Wealth Inequality I. What Is It?

 

The subject of income inequality has generated much interest and concern in recent months.  Now we will also be hearing a lot about wealth inequality, based on the highly credible new work, “Capital in the Twenty-First Century” by the French economist, Thomas Piketty.  The New York Time’s Eduardo Porter, summarizes the basic message in his recent column “A Relentless Widening of Disparity in Wealth”, which is clearly displayed in the two charts below.
CaptureThe value of private capital as a percentage of national income worldwide has been growing steadily since about 1950 and Mr. Piketty predicts that this trend will continue indefinitely.  The trend is equally true, not only in the U.S., but also in other developed countries as is illustrated in the chart.  It happens because the income from wealth, i.e. return on investment, typically grows faster than wages and GDP.
As Mr. Porter says, “It means future inequality in the United States will be driven by two forces.  First of all, a growing share of national income will go to the owners of capital.  Of the remaining labor income, a growing share will also go to the top executives and highly compensated stars at the pinnacle of the earnings scale.”
This trend has now been in effect ever since 1870, with the exception of the period between World War I and World War II, when a massive amount of wealth was destroyed.  The forces of globalization and growth of technology are contributing to both types of inequality, especially in the developed world (see my post of January 23), and these forces will almost surely continue unabated.  So the wealth and income inequality gaps are just going to keep getting worse.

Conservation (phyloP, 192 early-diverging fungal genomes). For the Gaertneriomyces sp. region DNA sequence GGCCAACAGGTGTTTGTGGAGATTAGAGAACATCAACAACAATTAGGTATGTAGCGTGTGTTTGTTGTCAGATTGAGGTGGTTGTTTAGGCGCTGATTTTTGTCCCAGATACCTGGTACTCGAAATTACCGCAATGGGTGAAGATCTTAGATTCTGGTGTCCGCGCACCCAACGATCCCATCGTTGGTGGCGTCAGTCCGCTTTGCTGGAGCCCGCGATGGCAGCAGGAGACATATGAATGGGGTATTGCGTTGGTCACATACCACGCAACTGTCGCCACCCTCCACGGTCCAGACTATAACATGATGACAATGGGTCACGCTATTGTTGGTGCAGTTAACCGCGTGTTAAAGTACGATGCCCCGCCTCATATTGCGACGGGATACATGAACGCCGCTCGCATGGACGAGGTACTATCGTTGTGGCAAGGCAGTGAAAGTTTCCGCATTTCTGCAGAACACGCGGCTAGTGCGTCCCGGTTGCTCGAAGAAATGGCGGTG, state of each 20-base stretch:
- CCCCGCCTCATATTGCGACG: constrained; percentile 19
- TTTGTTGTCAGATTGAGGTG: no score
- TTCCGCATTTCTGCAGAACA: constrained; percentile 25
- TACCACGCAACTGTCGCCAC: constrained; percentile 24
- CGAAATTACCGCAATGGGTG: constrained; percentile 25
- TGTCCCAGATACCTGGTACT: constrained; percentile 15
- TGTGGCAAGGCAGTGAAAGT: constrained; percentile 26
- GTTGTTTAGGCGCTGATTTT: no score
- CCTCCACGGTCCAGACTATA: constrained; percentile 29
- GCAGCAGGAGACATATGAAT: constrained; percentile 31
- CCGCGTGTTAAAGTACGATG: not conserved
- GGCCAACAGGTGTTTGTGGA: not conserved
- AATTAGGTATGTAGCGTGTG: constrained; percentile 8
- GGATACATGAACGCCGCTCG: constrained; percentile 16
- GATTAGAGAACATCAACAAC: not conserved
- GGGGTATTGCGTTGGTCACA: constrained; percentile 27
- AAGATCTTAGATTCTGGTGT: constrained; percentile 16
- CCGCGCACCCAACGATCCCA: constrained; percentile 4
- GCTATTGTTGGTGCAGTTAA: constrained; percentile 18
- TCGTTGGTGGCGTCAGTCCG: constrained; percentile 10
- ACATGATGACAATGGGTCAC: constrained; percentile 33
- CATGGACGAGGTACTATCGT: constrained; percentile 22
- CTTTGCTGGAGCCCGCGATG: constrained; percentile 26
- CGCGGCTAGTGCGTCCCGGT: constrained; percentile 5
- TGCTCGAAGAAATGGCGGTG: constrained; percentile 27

How much inequality can exist in a democracy?  The number of losers (the low income, the poor, and even the struggling middle class) will gradually get bigger and bigger and will become more and more frustrated and express their discontent at the ballot box.  This threatens the future of capitalism and free enterprise, the economic principles on which our way of life is founded.
Something has to be done!  Stay tuned for my next post!

2 thoughts on “Wealth Inequality I. What Is It?

  1. Fascinating, I am reminded of Teddy Roosevelt’s comment (a Republican mind you) about why he attacked the Trusts (integrated monopolies), he said that he was trying to avoid a revolution.

  2. I am a fiscal conservative but I too believe that income and wealth inequality are problems which must be addressed. The problem is how to address them in the most effective way, which is not necessarily the most politically popular way. Raising the minimum wage is politically popular but probably won’t help very much. Boosting the economy with pro-growth tax reform to create more jobs will be effective but can be attacked politically for helping the rich. It’s a real hard problem to deal with!

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